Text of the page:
Beyond their natural beauty, tropical forests have a crucial role in cooling the Earth’s surface. They not only suck in and store CO2, but they also create clouds, humidify the air and release cooling chemicals.
This article by Freda Kreier, writing for Nature, makes the following points:
- A new study has found that trees cool the planet by one-third of a degree through biophysical mechanisms such as humidifying the air.
- Most scientists assumed that carbon dioxide alone was all we needed to know about forest–climate interactions.
- This new study confirms that tropical forests have other significant ways of affecting the climate system.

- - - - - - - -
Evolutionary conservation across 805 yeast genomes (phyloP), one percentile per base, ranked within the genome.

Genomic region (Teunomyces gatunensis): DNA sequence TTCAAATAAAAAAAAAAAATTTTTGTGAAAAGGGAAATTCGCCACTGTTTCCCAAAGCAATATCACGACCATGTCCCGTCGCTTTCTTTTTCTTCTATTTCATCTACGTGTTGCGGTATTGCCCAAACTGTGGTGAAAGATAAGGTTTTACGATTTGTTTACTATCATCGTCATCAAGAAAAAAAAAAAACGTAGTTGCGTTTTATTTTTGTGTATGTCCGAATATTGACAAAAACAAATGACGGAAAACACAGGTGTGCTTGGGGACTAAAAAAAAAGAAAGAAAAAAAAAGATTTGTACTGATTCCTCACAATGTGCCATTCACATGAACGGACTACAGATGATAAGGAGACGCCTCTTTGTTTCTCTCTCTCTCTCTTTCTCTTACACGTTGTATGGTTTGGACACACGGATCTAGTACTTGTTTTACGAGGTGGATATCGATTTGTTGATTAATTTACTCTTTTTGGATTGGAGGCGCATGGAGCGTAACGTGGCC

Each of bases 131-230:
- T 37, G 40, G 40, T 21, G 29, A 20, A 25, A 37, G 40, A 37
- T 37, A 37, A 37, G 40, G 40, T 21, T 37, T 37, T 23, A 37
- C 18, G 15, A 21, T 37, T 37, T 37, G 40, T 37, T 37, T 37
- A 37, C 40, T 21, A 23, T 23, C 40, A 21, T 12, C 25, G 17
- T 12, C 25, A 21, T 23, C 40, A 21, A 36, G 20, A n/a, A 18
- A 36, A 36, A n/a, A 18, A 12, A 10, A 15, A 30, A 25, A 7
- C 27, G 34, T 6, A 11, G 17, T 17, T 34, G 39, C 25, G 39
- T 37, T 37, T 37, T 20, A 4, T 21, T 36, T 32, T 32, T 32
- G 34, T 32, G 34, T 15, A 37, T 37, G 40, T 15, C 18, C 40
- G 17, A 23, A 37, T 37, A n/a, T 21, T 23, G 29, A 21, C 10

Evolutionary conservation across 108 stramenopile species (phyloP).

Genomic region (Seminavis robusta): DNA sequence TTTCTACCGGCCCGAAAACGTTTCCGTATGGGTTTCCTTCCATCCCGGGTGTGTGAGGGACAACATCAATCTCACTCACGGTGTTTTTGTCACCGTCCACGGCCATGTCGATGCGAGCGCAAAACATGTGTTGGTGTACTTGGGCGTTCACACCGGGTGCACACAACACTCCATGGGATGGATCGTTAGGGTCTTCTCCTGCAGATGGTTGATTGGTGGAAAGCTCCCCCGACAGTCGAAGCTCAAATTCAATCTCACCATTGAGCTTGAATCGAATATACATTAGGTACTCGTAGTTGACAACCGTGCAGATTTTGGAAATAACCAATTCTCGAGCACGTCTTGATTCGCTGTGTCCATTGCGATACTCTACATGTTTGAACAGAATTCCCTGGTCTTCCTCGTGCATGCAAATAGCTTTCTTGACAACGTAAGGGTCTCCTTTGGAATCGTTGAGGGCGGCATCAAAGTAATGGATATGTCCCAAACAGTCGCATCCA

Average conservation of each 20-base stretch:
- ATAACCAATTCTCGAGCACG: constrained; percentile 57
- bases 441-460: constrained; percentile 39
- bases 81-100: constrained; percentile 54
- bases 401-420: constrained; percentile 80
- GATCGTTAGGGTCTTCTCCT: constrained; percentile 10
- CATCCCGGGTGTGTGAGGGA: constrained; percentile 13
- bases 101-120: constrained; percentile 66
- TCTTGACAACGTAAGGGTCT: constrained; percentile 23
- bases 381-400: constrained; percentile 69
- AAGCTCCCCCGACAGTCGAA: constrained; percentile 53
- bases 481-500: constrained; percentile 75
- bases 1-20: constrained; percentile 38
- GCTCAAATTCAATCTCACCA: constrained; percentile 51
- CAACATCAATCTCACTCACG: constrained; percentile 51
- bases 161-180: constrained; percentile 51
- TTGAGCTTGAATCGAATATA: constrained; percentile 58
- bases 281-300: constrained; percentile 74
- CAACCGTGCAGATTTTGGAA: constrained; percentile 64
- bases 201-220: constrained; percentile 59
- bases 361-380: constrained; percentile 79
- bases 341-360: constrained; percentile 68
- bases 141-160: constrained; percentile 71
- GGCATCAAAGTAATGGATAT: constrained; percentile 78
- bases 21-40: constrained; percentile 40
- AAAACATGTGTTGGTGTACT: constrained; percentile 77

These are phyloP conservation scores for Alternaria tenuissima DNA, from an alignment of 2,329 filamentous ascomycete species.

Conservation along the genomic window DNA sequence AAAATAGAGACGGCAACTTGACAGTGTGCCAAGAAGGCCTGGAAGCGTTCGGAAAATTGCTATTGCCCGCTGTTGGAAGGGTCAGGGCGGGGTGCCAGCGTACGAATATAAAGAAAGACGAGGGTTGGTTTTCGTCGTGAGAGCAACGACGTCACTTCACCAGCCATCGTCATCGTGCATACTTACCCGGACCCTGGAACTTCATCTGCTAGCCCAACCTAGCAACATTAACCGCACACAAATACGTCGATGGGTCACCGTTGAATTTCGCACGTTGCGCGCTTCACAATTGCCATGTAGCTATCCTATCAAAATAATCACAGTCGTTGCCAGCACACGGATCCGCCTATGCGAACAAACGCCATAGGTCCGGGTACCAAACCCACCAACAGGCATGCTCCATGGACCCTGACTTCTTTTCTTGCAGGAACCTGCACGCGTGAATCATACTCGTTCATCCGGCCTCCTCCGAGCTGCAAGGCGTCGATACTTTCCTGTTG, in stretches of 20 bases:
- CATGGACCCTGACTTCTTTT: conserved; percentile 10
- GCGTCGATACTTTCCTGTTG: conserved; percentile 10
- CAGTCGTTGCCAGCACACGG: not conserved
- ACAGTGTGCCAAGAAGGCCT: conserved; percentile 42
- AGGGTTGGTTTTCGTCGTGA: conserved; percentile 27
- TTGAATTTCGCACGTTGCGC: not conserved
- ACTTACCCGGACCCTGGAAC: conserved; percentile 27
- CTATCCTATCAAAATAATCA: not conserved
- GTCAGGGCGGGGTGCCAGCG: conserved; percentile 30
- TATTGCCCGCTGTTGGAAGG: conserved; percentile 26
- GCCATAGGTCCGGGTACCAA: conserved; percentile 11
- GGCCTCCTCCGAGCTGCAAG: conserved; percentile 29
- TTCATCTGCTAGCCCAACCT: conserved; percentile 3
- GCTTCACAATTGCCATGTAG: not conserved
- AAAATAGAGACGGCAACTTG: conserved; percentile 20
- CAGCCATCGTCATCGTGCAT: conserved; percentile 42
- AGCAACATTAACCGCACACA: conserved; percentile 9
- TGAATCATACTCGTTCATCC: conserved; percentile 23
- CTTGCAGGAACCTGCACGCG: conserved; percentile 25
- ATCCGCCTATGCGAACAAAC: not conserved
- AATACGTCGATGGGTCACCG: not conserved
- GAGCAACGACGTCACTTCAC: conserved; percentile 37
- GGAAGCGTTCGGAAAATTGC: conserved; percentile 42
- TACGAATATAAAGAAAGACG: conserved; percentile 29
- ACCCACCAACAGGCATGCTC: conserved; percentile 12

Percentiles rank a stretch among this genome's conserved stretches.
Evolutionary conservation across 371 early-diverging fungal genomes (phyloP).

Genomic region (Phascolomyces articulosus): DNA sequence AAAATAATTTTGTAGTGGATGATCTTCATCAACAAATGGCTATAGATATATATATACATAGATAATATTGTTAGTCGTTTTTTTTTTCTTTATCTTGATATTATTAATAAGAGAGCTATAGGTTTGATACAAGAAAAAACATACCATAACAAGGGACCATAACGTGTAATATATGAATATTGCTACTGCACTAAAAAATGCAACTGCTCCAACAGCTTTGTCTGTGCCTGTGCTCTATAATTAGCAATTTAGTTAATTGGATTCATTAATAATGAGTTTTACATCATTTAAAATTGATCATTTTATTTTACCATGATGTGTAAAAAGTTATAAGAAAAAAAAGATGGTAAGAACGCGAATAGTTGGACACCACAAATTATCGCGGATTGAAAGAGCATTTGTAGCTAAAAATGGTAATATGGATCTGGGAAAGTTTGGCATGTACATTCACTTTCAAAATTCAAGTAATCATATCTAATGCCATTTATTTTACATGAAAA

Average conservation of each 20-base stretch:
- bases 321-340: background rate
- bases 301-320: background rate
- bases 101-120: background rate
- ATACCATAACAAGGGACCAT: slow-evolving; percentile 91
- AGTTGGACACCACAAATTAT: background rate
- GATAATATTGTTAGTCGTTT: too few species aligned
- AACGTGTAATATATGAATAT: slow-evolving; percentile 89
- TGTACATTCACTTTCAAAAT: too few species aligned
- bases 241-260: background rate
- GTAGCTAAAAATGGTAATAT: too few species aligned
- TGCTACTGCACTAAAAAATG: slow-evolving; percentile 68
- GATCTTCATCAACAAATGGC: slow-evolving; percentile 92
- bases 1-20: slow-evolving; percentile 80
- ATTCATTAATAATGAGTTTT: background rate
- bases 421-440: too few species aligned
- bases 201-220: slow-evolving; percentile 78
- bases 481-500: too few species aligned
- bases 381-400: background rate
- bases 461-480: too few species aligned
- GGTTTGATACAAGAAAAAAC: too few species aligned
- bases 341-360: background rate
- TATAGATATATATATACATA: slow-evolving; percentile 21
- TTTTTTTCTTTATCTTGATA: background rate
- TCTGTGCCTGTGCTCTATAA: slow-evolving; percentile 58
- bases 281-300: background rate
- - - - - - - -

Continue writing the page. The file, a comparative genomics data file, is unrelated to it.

- The cooling caused by the biophysical effects was especially significant locally.
- Having a rainforest nearby could help protect an area’s agriculture and cities from heatwaves.
- These findings should enable scientists to improve their climate models while helping governments devise better conservation and climate strategies.
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